Rich market valuations also posed challenges in recent years, because they held us to a far more hedged investment stance than I would have preferred. As I wrote in the 2006 Hussman Funds Annual Report, " It is important for shareholders to recognize that the relatively defensive position of the Strategic Growth Fund since its inception is not typical, nor is it preferable as a "standard" investment stance. Historically, there have been periods in which stock market risk has been well worth taking. In a normal market cycle with appropriate valuations, not only would the S&P 500 typically achieve higher returns, but the Strategic Growth Fund would also typically accept greater levels of market risk. While the Fund has achieved strong returns given the constraints of rich valuations since 2000, these valuations have held back the performance of the major stock indices, as well as the flexibility to accept risk that the Strategic Growth Fund would have under typical valuation conditions."
In my view, we are entering an environment that provides good conditions for value-based stock selection, because the speculative garbage has been increasingly shown to be exactly that. I also expect that we will be able to accept a much more typical exposure to market risk in the next market cycle than we were able to take in the recent one.
For anyone with a sense of long-term market history and an understanding of what drives sustainable long-term investment returns (as opposed to the ephemeral type we've seen in recent years), current valuations are like old friends. That's why "value dinosaurs" like Warren Buffett, Jeremy Grantham, and John Neff have come out of what seemed like extinction. Grantham recently noted that he is "filtering money in slowly" because, as he puts it, "If stocks are attractive and you don't buy, you don't just look like an idiot, you are an idiot."
"New Era" investors have convinced themselves for more than a decade that discounted cash flows and normalized earnings were simply "outdated" measures of value. They relied on "forward operating earnings," ever-expanding profit margins, debt-ridden balance sheets, cyclical garbage stocks, speculative commodity plays, and the "Fed Model," but they generally have little to show for those convictions. Meanwhile, the value dinosaurs have achieved reasonably good returns with even greater stability.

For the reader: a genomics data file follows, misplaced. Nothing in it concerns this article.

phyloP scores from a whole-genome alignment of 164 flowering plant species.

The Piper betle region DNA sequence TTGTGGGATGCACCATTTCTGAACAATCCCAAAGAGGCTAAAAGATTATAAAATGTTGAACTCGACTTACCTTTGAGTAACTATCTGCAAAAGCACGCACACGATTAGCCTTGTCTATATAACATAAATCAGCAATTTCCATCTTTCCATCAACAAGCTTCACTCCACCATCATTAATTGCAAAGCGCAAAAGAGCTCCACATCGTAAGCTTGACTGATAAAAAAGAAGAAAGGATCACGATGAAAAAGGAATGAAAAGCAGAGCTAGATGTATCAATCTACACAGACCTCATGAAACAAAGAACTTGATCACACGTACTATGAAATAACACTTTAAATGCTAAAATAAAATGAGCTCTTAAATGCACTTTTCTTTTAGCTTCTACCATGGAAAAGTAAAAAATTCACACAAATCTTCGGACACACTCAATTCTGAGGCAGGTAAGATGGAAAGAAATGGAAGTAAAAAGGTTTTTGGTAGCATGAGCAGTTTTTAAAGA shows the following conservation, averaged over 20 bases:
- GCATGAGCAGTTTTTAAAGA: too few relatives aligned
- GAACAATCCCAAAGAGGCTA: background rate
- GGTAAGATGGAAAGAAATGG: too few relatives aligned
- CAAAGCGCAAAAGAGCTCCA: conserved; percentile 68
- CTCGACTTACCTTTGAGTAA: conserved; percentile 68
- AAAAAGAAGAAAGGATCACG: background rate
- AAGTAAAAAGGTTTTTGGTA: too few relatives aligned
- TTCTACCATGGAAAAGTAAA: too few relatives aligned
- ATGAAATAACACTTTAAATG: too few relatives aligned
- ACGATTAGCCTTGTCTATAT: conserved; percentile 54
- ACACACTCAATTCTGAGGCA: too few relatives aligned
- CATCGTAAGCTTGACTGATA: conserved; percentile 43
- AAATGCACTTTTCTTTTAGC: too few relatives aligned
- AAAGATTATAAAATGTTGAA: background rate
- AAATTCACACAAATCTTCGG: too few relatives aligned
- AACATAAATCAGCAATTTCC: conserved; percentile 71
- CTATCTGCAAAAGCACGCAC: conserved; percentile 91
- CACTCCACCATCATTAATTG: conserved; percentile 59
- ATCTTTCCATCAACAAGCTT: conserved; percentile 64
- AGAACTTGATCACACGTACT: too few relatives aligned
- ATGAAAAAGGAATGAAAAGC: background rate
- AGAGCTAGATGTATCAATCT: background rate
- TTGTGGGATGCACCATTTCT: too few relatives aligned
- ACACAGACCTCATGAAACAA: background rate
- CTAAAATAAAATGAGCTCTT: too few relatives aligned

Just like Rip Van Winkle, the value dinosaurs are beginning to wake up. There might still be some amount of winter left. But even so, after all these years, they haven't missed a thing.
As of last week, the Market Climate for stocks remained characterized by favorable valuations and tentative market action - still unfavorable on measures that develop slowly, but with a clear improvement in "early" measures of market internals. The fact that internals have improved (in some areas such as breadth we've even seen clear reversals) doesn't indicate that conditions are "all clear," and in fact we continue to carry out-of-the-money put option protection against about 75% of our holdings. Rather, we have conditions that for now, on average, have been associated with favorable return/risk profile, though with enough variability that it still makes sense to hold an out-of-the-money hedge simply to defend against abrupt and unexpected weakness.
In bonds, the Market Climate last week was characterized by relatively unfavorable yield levels, and now modestly unfavorable yield pressures. The improvement in credit conditions has put upward pressure on Treasury yields because of reduced "safe haven" demand. This is a healthy sign of a normalizing credit market, but continued upward pressure on yields would be a negative for the equity markets. As I've noted periodically over the years, we are much more willing to respond to early improvements in internals (such as breadth reversals) when interest rate trends are declining. Rising interest rate trends make stocks vulnerable, so it takes much more favorable market action to offset that effect.
The Strategic Total Return Fund continues to have the majority of its assets invested in Treasury inflation protected notes, the majority of which were purchased in response to recent price weakness in those securities, with just under 30% of assets diversified across precious metals shares, utility stocks, and foreign currencies.
New from Bill Hester: Stock Performance Following the Recognition of Recession
The foregoing comments represent the general investment analysis and economic views of the Advisor, and are provided solely for the purpose of information, instruction and discourse.